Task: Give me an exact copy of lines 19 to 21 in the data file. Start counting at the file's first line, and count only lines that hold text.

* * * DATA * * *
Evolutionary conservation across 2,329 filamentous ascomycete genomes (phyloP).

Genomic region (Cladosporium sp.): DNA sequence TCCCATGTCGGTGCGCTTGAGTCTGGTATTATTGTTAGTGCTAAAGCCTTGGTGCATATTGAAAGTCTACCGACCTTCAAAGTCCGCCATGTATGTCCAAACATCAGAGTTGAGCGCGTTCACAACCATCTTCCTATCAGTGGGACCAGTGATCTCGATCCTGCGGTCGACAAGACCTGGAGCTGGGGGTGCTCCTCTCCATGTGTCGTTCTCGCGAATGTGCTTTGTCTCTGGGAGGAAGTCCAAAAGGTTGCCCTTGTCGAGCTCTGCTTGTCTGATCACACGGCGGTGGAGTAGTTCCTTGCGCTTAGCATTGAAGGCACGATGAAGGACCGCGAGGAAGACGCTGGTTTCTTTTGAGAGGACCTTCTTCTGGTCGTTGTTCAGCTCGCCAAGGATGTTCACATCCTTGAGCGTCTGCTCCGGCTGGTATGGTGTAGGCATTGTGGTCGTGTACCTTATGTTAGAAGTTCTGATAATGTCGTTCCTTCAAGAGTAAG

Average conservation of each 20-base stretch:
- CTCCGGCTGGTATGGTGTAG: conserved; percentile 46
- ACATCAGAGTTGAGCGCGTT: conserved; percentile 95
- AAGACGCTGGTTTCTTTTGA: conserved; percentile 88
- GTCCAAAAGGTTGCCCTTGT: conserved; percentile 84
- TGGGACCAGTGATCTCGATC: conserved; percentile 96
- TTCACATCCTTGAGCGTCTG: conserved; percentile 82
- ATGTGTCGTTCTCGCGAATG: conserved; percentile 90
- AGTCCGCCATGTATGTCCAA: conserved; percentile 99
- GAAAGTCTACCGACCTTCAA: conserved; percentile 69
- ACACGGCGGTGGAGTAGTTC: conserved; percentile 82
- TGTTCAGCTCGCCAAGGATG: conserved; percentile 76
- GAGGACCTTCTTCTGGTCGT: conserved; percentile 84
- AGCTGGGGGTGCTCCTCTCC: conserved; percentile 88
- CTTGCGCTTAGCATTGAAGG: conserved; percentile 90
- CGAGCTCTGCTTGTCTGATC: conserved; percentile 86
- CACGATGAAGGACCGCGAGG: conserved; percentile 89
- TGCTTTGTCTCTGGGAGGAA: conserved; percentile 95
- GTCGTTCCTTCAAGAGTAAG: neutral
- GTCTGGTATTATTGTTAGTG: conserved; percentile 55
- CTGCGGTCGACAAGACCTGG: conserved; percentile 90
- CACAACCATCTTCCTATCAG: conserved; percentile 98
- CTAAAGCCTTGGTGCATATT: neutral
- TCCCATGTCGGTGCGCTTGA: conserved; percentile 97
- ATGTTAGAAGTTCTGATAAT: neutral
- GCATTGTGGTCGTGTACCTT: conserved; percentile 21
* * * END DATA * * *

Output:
- CACGATGAAGGACCGCGAGG: conserved; percentile 89
- TGCTTTGTCTCTGGGAGGAA: conserved; percentile 95
- GTCGTTCCTTCAAGAGTAAG: neutral